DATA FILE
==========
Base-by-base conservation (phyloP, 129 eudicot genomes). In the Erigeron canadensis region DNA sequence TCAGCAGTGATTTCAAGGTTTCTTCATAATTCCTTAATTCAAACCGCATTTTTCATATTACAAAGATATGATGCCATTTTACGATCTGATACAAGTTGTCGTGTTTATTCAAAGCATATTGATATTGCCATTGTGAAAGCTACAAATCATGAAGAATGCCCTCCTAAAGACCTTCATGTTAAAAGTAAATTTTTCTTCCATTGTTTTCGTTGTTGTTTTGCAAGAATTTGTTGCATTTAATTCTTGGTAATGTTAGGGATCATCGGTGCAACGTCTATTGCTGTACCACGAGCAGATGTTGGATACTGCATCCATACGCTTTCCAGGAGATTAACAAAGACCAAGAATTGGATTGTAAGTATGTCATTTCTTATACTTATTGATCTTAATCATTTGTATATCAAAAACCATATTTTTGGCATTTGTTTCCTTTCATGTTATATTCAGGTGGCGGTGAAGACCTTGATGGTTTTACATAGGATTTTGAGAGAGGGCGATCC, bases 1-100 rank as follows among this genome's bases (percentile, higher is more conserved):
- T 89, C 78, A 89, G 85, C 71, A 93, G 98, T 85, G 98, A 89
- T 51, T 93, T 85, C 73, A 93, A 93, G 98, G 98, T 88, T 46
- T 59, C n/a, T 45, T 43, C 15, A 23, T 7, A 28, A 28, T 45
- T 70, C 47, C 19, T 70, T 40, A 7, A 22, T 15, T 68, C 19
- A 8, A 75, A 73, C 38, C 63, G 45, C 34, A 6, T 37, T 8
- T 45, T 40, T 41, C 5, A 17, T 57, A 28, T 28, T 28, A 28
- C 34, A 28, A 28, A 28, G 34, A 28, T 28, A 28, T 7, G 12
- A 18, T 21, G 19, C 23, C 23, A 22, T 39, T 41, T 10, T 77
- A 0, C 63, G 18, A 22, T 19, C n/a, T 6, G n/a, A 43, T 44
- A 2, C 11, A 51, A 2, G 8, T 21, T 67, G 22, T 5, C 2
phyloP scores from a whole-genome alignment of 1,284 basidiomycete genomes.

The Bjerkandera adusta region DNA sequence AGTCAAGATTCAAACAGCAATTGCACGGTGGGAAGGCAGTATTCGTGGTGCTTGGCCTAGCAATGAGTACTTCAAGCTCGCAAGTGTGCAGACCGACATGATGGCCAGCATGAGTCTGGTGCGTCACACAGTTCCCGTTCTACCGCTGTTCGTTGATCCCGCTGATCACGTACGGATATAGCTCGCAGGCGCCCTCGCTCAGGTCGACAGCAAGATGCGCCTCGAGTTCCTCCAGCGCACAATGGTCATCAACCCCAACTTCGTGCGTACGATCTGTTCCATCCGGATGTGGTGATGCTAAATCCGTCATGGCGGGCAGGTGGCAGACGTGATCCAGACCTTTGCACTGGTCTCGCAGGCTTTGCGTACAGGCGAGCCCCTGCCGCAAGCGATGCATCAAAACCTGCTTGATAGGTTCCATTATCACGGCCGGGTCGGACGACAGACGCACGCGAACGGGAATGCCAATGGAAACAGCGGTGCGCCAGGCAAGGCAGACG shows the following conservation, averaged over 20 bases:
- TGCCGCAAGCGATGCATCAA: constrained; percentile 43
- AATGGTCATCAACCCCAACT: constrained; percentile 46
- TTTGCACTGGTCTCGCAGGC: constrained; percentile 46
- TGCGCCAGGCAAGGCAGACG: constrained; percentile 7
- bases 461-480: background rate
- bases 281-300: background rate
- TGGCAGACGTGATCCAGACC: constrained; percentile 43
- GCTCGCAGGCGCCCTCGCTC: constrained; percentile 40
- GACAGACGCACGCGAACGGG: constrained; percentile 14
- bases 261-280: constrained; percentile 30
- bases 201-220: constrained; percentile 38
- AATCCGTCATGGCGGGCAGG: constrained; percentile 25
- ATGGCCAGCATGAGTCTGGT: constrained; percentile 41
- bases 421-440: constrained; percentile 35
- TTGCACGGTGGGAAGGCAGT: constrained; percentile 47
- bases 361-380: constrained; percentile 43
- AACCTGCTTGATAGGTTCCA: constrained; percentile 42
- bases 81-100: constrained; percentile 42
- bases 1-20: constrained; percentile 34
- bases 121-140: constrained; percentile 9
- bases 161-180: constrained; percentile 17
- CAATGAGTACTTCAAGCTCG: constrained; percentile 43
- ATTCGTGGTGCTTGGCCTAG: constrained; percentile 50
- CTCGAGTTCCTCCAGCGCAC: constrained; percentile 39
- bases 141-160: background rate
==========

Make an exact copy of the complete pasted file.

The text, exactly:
Base-by-base conservation (phyloP, 129 eudicot genomes). In the Erigeron canadensis region DNA sequence TCAGCAGTGATTTCAAGGTTTCTTCATAATTCCTTAATTCAAACCGCATTTTTCATATTACAAAGATATGATGCCATTTTACGATCTGATACAAGTTGTCGTGTTTATTCAAAGCATATTGATATTGCCATTGTGAAAGCTACAAATCATGAAGAATGCCCTCCTAAAGACCTTCATGTTAAAAGTAAATTTTTCTTCCATTGTTTTCGTTGTTGTTTTGCAAGAATTTGTTGCATTTAATTCTTGGTAATGTTAGGGATCATCGGTGCAACGTCTATTGCTGTACCACGAGCAGATGTTGGATACTGCATCCATACGCTTTCCAGGAGATTAACAAAGACCAAGAATTGGATTGTAAGTATGTCATTTCTTATACTTATTGATCTTAATCATTTGTATATCAAAAACCATATTTTTGGCATTTGTTTCCTTTCATGTTATATTCAGGTGGCGGTGAAGACCTTGATGGTTTTACATAGGATTTTGAGAGAGGGCGATCC, bases 1-100 rank as follows among this genome's bases (percentile, higher is more conserved):
- T 89, C 78, A 89, G 85, C 71, A 93, G 98, T 85, G 98, A 89
- T 51, T 93, T 85, C 73, A 93, A 93, G 98, G 98, T 88, T 46
- T 59, C n/a, T 45, T 43, C 15, A 23, T 7, A 28, A 28, T 45
- T 70, C 47, C 19, T 70, T 40, A 7, A 22, T 15, T 68, C 19
- A 8, A 75, A 73, C 38, C 63, G 45, C 34, A 6, T 37, T 8
- T 45, T 40, T 41, C 5, A 17, T 57, A 28, T 28, T 28, A 28
- C 34, A 28, A 28, A 28, G 34, A 28, T 28, A 28, T 7, G 12
- A 18, T 21, G 19, C 23, C 23, A 22, T 39, T 41, T 10, T 77
- A 0, C 63, G 18, A 22, T 19, C n/a, T 6, G n/a, A 43, T 44
- A 2, C 11, A 51, A 2, G 8, T 21, T 67, G 22, T 5, C 2
phyloP scores from a whole-genome alignment of 1,284 basidiomycete genomes.

The Bjerkandera adusta region DNA sequence AGTCAAGATTCAAACAGCAATTGCACGGTGGGAAGGCAGTATTCGTGGTGCTTGGCCTAGCAATGAGTACTTCAAGCTCGCAAGTGTGCAGACCGACATGATGGCCAGCATGAGTCTGGTGCGTCACACAGTTCCCGTTCTACCGCTGTTCGTTGATCCCGCTGATCACGTACGGATATAGCTCGCAGGCGCCCTCGCTCAGGTCGACAGCAAGATGCGCCTCGAGTTCCTCCAGCGCACAATGGTCATCAACCCCAACTTCGTGCGTACGATCTGTTCCATCCGGATGTGGTGATGCTAAATCCGTCATGGCGGGCAGGTGGCAGACGTGATCCAGACCTTTGCACTGGTCTCGCAGGCTTTGCGTACAGGCGAGCCCCTGCCGCAAGCGATGCATCAAAACCTGCTTGATAGGTTCCATTATCACGGCCGGGTCGGACGACAGACGCACGCGAACGGGAATGCCAATGGAAACAGCGGTGCGCCAGGCAAGGCAGACG shows the following conservation, averaged over 20 bases:
- TGCCGCAAGCGATGCATCAA: constrained; percentile 43
- AATGGTCATCAACCCCAACT: constrained; percentile 46
- TTTGCACTGGTCTCGCAGGC: constrained; percentile 46
- TGCGCCAGGCAAGGCAGACG: constrained; percentile 7
- bases 461-480: background rate
- bases 281-300: background rate
- TGGCAGACGTGATCCAGACC: constrained; percentile 43
- GCTCGCAGGCGCCCTCGCTC: constrained; percentile 40
- GACAGACGCACGCGAACGGG: constrained; percentile 14
- bases 261-280: constrained; percentile 30
- bases 201-220: constrained; percentile 38
- AATCCGTCATGGCGGGCAGG: constrained; percentile 25
- ATGGCCAGCATGAGTCTGGT: constrained; percentile 41
- bases 421-440: constrained; percentile 35
- TTGCACGGTGGGAAGGCAGT: constrained; percentile 47
- bases 361-380: constrained; percentile 43
- AACCTGCTTGATAGGTTCCA: constrained; percentile 42
- bases 81-100: constrained; percentile 42
- bases 1-20: constrained; percentile 34
- bases 121-140: constrained; percentile 9
- bases 161-180: constrained; percentile 17
- CAATGAGTACTTCAAGCTCG: constrained; percentile 43
- ATTCGTGGTGCTTGGCCTAG: constrained; percentile 50
- CTCGAGTTCCTCCAGCGCAC: constrained; percentile 39
- bases 141-160: background rate